Overview of Embedded Application Development for Intel Architecture
Embedded systems, an emerging area of computer technology, combine multiple technologies, such as computers, semiconductors, microelectronics, and the Internet, and as a result, are finding ever-increasing application in our modern world. With the rapid development of computer and communications technologies and the growing use of the Internet, embedded systems have brought immediate success and widespread application in the post-PC era, especially as the core components of the Internet of Things. They penetrate into every corner of modern life from the mundane, such as an automated home thermostat, to industrial production, such as in robotic automationin manufacturing. Embedded systems can be found in military and national defense, healthcare, science, education, and commercial services, and from mobile phones, MP3 players, and PDAs to cars, planes, and missiles.
This chapter provides the concepts, structure, and other basic information about embedded systems and lays a theoretical foundation for embedded application development, of which application development for Android OS is becoming the top interest of developers.
Introduction to Embedded Systems
Since the advent of the first computer, the ENIAC, in 1946, the computer manufacturing process has gone from vacuum tubes, transistors, integrated circuits, and large-scale integration (LSI), to very-large-scale integration (VLSI), resulting in computers that are more compact, powerful, and energy efficient but less expensive (per unit of computing power).
After the advent of microprocessors in the 1970s, the computer-using world witnessed revolutionary change. Microprocessors are the basis of microcomputers, and personal computers (PCs) made them more affordable and practical, allowing many private users to own them. At this stage, computers met a variety of needs: they were sufficiently versatile to satisfy various demands such as computing, entertainment, information sharing, and office automation. As the adoption of microcomputers was occurring, more people wanted to embed them into specific systems to intelligently control the environment. For example, microcomputers were used in machine tools in factories. They were used to control signals and monitor the operating state through the configuration of peripheral sensors. When microcomputers were embedded into such environments, they were prototypes of embedded systems.
As the technology advanced, more industries demanded special computer systems.
As a result, the development direction and goals of specialized computer systems for specific environments and general-purpose computer systems grew apart. The technical requirement of general-purpose computer systems is fast, massive, and diversified computing, whereas the goal of technical development is faster computing speed and larger storage capacity. However, the technical requirement of embedded computer systems is targeted more toward the intelligent control of targets, whereas the goal of technical development is embedded performance, control, and reliability closely related to the target system.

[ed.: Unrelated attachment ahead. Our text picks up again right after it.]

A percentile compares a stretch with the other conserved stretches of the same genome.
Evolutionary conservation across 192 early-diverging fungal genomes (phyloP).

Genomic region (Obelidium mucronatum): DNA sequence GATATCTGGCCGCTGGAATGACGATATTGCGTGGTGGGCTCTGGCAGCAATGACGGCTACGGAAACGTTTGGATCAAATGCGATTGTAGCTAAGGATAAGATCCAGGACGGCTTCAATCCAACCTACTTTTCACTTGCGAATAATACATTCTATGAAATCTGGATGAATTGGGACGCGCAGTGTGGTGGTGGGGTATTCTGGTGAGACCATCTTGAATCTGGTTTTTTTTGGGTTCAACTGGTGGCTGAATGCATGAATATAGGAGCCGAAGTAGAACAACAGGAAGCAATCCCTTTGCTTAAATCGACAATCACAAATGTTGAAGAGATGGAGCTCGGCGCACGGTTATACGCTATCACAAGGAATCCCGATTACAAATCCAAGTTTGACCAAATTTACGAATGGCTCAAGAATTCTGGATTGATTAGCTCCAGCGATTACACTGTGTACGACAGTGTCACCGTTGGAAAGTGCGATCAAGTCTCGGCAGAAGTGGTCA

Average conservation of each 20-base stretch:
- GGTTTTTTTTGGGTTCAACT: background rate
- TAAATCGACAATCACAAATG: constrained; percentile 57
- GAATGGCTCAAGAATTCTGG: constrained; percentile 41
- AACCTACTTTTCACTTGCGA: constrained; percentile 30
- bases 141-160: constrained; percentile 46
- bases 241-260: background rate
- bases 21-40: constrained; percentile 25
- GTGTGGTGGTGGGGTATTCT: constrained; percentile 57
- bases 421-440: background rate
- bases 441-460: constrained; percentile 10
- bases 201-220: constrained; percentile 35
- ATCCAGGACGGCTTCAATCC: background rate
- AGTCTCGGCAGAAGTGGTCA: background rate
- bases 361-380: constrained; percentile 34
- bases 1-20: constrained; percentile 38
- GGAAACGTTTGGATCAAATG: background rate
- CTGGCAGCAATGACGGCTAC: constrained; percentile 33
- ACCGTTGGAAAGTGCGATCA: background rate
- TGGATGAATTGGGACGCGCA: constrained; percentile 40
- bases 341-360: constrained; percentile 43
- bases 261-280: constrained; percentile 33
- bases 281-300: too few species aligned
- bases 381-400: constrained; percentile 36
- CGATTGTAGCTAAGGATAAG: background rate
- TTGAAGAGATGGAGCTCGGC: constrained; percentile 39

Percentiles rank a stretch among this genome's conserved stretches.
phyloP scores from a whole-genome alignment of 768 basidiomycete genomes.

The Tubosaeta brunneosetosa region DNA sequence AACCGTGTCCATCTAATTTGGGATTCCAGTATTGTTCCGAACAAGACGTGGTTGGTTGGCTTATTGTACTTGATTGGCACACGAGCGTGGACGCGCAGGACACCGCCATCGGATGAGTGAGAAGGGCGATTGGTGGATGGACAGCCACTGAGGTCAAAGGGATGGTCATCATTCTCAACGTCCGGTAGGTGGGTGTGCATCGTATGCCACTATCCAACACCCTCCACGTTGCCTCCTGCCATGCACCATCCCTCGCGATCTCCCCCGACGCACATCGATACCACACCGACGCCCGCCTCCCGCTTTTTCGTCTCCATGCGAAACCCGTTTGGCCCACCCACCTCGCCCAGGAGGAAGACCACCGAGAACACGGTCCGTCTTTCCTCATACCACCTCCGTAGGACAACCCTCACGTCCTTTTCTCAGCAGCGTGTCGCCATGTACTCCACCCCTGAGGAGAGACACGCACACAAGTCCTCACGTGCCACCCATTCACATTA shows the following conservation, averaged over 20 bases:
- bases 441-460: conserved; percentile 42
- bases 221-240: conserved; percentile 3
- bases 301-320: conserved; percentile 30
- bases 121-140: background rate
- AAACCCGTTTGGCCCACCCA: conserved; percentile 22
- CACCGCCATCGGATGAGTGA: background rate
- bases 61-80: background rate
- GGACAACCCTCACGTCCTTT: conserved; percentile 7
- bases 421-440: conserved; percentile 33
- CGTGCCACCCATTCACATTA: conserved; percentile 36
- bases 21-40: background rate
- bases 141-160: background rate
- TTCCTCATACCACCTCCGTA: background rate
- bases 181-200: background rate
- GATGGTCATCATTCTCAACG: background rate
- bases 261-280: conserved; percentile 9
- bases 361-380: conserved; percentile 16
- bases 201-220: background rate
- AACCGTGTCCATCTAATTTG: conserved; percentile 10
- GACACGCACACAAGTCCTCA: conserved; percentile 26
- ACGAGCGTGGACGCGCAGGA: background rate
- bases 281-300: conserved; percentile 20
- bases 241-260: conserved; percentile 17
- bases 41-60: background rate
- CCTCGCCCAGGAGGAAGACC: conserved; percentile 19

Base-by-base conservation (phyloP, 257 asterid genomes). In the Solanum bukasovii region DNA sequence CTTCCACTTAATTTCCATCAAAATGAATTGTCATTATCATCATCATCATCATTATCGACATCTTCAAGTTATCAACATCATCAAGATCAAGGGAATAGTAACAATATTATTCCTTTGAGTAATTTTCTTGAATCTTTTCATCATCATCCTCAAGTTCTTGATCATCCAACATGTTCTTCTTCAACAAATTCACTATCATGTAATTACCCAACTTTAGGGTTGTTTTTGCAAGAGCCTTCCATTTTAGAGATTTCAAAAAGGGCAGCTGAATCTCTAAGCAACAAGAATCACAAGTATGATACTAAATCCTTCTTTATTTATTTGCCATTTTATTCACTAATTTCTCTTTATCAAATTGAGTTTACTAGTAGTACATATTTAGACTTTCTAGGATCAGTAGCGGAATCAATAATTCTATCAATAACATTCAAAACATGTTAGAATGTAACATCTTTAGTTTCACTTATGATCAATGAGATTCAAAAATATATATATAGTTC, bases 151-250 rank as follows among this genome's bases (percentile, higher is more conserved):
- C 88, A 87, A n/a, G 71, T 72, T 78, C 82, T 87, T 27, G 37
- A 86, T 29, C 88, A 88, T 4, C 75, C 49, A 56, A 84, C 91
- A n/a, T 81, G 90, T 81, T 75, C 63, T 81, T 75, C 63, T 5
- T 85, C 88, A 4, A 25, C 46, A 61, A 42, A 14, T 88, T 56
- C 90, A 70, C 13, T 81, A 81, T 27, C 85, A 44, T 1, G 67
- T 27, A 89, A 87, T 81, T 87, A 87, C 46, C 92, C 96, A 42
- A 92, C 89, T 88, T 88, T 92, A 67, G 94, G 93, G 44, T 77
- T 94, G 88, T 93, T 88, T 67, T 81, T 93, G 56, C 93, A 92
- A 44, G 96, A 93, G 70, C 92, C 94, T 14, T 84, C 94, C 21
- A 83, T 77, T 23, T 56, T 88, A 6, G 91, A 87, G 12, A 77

Embedded computing systems evolved in a completely different way. By emphasizing the characteristics of a particular processor, they turned traditional electronic systems into modern intelligent electronic systems. Figure 1-1 shows an embedded computer processor, the Intel Atom N2600 processor, which is 2.2 × 2.2 cm, alongside a penny.
Figure 1-1. Comparison of an embedded computer chip to a US penny. This chip is an Intel Atom processor
The emergence of embedded computer systems alongside general-purpose computer systems is a milestone of modern computer technologies. The comparison of general-purpose computers and embedded systems is shown in Table 1-1.
Table 1-1. Comparison of General-Purpose Computers and Embedded Systems
Today, embedded systems are an integral part of people's lives due to their mobility. As mentioned earlier, they are used everywhere in modern life. Smartphones are a great example of embedded systems.
Mobile equipment, especially smartphones, is the fastest growing embedded sector in recent years. Many new terms such as extensive embedded development and mobile
development have been derived from mobile software development. Mobile phones not only are pervasive but also have powerful functions, affordable prices, and diversified applications. In addition to basic telephone functions, they include, but are not limited to, integrated PDAs, digital cameras, game consoles, music players, and wearables.
Consumer Electronics and Information Appliances
Consumer electronics and information appliances are additional big application sectors for embedded systems. Devices that fall into this category include personal mobile devices and home/entertainment/audiovisual devices.
Personal mobile devices usually include smart handsets such as PDAs, as well as wireless Internet access equipment like mobile Internet devices (MIDs). In theory, smartphones are also in this class; but due to their large number, they are listed as a single sector.
Home/entertainment/audiovisual devices mainly include network television like interactive television; digital imaging equipment such as digital cameras, digital photo frames, and video players; digital audio and video devices such as MP3 players and other portable audio players; and electronic entertainment devices such as handheld game consoles, PS2 consoles, and so on. Tablet PCs (tablets), one of the newer types of embedded devices, have become favorites of consumers since Apple released the iPad in 2010.
The affordability of consumer electronics truly reflects the cost-effectiveness of embedded system design.